Gold? Metals? Asteroids. Free. Nobody with spears guarding them. They don't need your dental fillings.

    Food? Oh come on, advanced races surely have sorted out getting rid of biological needs like food and waste processing. So they won't need to eat us.

    Reproduction? Laughable. Our reproductive process is ridiculous. And probably not compatible. We don't have horse-humans running around and our DNA is already close to the horse DNA. Alien DNA won't be that similar. It would have to be modified, tested, modified more, tested more, to get to a viable hybrid. Hmmm....

    Toys? Now this is really the only reason for them to come here. A set of living toys. If all we are to aliens is a set of toys, then we have no hope. This is worse than if they wanted to come here to eat us and take our water. Being a toy means we're only here until somebody decides they want new toys.

  • Or not (Score:2, Interesting)

    by Anonymous Coward on Friday May 09, 2014 @01:49AM (#46956843)

    Do you drink coffee or beer or eat peppers or yogurt?

    These are all things that are capable of altering your mood and your behavior. Most of the time we don't notice the alteration, both because it's subtle and because believing in one's own self-ness is a survival characteristic.

    The sophistication that allows trans-galactic travel will also allow substantial self-modification, including and especially modification of behavior to null out the instincts to honor self above others and the instinct to win at all costs.

    Technology is simply leverage; the means of wielding power beyond that which we physically possess. To make a simplifying example: probably no one on earth today could responsibly handle an antimatter-powered 10 gigawatt hand-held ray-gun-type device. Normal people would be hard-pressed just to keep it safe from the rest of us and never use it. Anyone who actually has the power to keep it safe is already in the position of dominating others by virtue of how our society works. They are either at risk of being sacked by greedy competitors or they dominate so completely that they are already corrupt in their power.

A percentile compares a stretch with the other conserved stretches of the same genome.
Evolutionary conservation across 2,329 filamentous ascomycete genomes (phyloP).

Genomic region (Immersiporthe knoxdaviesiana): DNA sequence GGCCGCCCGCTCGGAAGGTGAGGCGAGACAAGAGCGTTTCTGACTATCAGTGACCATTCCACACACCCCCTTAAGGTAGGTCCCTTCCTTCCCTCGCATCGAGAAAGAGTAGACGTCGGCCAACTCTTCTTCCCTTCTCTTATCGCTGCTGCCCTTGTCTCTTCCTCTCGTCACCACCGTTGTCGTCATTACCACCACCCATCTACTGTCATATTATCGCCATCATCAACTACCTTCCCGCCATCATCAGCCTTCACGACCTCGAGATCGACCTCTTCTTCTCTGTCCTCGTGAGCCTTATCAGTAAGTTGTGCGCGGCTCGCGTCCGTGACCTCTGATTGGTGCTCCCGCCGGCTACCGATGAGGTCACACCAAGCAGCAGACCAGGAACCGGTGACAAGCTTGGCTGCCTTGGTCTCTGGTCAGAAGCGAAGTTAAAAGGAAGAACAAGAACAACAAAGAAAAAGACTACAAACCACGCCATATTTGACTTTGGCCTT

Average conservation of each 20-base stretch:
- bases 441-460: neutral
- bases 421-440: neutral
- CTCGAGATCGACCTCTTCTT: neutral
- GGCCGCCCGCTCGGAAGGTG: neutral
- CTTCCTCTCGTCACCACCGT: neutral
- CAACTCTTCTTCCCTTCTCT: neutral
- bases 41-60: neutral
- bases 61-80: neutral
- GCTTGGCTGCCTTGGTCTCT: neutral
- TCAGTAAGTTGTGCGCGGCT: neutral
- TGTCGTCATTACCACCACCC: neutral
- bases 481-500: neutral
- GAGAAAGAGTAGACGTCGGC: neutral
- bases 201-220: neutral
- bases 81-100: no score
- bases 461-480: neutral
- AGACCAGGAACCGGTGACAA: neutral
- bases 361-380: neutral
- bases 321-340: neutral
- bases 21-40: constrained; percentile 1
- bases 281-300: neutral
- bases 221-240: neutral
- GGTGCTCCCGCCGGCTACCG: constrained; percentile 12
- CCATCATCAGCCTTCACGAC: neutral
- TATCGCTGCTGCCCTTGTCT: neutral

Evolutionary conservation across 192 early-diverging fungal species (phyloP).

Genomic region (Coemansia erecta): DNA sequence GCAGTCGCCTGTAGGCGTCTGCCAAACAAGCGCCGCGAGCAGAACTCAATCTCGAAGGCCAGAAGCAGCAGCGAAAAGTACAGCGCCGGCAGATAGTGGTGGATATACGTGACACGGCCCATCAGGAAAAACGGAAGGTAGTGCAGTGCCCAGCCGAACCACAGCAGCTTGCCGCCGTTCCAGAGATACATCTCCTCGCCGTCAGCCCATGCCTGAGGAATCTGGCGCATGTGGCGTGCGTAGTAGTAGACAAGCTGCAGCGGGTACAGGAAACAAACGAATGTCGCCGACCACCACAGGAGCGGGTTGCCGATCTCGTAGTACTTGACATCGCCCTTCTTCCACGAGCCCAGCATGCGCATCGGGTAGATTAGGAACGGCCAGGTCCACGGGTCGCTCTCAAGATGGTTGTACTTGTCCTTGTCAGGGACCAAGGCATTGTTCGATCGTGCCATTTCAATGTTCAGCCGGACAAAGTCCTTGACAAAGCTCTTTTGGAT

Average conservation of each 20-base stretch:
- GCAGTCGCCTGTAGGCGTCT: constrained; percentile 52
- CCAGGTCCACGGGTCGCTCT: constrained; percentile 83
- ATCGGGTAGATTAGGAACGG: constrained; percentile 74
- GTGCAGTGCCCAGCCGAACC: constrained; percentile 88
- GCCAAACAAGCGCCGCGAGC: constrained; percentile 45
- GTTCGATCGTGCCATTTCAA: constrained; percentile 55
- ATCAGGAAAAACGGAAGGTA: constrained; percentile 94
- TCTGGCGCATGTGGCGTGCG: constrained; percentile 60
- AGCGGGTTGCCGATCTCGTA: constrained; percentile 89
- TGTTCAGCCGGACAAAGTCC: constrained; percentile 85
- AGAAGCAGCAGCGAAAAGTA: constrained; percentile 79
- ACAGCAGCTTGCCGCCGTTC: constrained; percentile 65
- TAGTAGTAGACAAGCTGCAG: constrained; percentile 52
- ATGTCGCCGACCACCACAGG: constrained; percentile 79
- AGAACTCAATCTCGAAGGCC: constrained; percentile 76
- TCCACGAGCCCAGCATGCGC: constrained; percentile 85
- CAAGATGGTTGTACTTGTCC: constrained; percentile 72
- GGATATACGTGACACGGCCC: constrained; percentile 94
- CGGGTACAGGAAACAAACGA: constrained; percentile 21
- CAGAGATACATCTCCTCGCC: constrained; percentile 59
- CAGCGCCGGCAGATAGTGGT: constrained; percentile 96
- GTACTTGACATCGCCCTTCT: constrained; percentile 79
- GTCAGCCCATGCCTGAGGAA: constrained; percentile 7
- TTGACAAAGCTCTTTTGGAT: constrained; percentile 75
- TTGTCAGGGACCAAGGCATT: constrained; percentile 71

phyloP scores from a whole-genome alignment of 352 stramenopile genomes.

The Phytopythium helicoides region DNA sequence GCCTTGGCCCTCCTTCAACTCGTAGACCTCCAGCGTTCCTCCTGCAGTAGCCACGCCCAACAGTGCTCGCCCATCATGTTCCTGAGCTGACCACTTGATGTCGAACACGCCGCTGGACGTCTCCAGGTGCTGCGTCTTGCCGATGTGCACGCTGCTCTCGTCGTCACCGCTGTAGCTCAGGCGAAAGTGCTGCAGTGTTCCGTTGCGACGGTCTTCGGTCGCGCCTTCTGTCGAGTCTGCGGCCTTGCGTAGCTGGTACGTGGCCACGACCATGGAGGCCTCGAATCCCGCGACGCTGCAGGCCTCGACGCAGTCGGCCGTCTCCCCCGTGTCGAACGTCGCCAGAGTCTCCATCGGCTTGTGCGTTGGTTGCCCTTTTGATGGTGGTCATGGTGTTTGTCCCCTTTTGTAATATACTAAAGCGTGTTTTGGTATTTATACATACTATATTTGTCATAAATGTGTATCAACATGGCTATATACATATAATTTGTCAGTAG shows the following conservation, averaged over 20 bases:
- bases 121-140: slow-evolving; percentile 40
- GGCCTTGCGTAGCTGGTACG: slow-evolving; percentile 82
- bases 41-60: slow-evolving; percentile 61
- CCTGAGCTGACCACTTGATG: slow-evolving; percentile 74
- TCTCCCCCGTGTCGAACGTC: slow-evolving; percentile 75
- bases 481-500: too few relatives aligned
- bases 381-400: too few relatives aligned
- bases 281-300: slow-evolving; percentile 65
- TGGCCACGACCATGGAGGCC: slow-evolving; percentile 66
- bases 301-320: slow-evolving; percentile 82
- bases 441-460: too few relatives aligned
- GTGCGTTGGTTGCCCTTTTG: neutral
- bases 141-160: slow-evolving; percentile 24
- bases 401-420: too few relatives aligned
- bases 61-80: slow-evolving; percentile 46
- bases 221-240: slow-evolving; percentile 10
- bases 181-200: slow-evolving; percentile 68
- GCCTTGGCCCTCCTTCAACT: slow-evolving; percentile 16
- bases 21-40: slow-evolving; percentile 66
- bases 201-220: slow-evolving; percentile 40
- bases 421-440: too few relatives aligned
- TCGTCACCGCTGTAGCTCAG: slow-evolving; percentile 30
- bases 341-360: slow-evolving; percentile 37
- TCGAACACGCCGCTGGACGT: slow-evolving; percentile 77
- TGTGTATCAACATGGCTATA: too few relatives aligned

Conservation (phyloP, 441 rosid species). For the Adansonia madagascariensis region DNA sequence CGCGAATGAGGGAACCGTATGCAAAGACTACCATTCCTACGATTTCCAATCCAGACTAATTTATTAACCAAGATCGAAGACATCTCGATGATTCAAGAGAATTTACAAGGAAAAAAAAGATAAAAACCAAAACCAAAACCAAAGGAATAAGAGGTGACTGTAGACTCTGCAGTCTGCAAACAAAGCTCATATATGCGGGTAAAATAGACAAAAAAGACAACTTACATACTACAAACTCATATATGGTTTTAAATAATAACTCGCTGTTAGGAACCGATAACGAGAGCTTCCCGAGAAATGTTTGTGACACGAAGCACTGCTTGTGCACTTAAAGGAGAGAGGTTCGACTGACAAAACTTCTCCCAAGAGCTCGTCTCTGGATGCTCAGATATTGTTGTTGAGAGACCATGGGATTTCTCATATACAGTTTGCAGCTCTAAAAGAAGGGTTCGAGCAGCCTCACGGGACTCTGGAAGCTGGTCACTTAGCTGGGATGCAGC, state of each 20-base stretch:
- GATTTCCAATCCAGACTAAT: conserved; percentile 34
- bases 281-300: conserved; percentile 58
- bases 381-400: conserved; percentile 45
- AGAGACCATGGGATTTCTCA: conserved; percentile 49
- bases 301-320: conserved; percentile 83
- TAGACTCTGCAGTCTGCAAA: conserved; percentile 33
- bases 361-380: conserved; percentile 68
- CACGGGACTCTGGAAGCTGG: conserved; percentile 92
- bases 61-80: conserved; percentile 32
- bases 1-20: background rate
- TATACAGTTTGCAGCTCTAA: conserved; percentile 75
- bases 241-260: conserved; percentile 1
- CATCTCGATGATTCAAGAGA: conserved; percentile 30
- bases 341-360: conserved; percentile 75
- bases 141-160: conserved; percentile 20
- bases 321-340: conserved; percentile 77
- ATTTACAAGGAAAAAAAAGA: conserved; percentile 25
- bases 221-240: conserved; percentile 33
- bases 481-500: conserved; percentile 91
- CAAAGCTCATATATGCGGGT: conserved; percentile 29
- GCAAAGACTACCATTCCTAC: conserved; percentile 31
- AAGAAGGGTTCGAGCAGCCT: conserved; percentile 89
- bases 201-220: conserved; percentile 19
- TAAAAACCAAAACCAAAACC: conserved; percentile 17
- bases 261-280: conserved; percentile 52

Probably the real danger isn't in the form of a ray-gun. It's likely a virus or an AI or a self-replicating nano-tech. Even if you took away the part of our selves that generates our dangerous and anti-social behaviors, we would still have to deal with the real danger of just being too clumsy to come up with a safe way to handle some things like nano-tech or AI. We just aren't any good at evaluating things that exhibit geometric growth networks effects. Of course, the good news is that once you have control of the design of your own mind, you get to choose what you're good at.

    A civilization that has tremendous technology will almost certainly have modified itself to be responsible in wielding it. To do otherwise would make survival less and less probable as the technology advances. Also, we can see that this is a pretty good parallel to the evolution of human society. When we were just smart mammals focused on survival, we had no particular qualms about killing each other. As technology has progressed, our notion of humanity has progressed roughly apiece. We're still brutal and horrible to each other, but on average, I think we're becoming more human all the time.

    All of that said, I think that there's still a situation in which aliens would visit. I think it would be simply to foster the on-going proliferation and advancement of consciousness in the universe. At the end of the day, I think we'd all like for something of ourselves, some kind of consciousness to survive in the universe rather than for it to all die out. Having more creative, capable and varied consciousness in the universe is the best way to further that goal. Letting us know that there's something else out there could go a long way to waking us up to our part of the consciousness mission.

  • by Aphadon (3402087) on Friday May 09, 2014 @06:18AM (#46957599)
    There's a very interesting xkcd what-if [xkcd.com] on this. Turns out nowadays aliens would have a better chance at finding us based on the reflected light anomalies created by our atmosphere, rather than picking up radio transmissions.
  • by Paul Fernhout (109597) on Friday May 09, 2014 @06:58AM (#46957791) Homepage

    ... in a multiverse to generate one Earth?